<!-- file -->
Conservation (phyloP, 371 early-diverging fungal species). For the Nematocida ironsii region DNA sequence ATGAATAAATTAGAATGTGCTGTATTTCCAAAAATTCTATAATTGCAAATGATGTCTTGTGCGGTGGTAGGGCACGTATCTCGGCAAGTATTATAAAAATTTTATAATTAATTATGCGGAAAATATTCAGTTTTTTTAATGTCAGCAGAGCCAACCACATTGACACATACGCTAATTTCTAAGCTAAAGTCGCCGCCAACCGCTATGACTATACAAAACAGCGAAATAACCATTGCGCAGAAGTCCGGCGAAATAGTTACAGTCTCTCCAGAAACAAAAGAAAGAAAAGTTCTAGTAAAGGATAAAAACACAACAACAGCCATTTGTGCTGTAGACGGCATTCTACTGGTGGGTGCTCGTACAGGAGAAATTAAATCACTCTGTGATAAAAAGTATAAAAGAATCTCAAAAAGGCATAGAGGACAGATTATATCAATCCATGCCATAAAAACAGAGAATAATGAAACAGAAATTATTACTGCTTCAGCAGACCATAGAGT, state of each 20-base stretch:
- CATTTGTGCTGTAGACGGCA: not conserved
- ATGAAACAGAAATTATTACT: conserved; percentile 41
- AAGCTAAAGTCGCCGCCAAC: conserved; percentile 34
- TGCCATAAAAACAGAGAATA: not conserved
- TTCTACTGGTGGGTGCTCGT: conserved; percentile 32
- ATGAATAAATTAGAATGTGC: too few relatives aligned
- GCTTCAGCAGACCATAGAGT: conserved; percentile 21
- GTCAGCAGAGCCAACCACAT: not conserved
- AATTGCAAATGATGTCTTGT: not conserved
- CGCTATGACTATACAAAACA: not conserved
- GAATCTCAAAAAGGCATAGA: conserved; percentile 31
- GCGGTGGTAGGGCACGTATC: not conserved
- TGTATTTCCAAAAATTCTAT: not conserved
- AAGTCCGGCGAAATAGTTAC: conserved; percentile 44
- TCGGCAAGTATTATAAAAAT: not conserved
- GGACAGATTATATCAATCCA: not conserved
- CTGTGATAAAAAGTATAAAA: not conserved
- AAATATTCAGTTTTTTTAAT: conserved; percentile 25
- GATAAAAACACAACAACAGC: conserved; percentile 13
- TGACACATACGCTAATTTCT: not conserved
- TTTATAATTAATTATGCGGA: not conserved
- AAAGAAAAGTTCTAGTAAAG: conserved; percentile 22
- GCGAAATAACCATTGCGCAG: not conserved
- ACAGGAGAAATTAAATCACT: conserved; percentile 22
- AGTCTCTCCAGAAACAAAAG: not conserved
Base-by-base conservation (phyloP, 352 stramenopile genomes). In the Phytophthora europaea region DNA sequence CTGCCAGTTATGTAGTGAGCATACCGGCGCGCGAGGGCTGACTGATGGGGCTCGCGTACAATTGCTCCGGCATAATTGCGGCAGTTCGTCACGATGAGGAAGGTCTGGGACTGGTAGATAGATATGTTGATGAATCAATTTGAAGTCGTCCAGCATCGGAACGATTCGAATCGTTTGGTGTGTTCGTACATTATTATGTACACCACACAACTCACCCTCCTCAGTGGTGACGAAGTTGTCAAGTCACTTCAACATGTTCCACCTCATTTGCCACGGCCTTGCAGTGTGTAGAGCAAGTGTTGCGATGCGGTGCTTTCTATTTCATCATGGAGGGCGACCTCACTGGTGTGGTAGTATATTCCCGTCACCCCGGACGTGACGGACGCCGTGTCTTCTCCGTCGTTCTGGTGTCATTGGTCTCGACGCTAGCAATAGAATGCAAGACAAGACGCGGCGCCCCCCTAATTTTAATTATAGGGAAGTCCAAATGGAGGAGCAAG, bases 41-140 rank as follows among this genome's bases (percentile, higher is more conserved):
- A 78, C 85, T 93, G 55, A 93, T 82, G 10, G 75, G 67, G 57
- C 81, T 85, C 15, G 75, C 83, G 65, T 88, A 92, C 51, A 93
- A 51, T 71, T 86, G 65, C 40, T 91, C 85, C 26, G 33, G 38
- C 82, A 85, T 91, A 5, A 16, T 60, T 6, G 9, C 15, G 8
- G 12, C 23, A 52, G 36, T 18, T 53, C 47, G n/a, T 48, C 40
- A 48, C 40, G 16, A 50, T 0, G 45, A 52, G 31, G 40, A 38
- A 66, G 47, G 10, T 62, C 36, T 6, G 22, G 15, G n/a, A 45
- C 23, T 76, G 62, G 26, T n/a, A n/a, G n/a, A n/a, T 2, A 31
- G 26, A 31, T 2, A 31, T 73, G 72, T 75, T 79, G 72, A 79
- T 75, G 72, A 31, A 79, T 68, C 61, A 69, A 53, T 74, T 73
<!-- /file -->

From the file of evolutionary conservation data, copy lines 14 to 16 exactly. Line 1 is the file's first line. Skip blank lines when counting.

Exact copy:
- TGTATTTCCAAAAATTCTAT: not conserved
- AAGTCCGGCGAAATAGTTAC: conserved; percentile 44
- TCGGCAAGTATTATAAAAAT: not conserved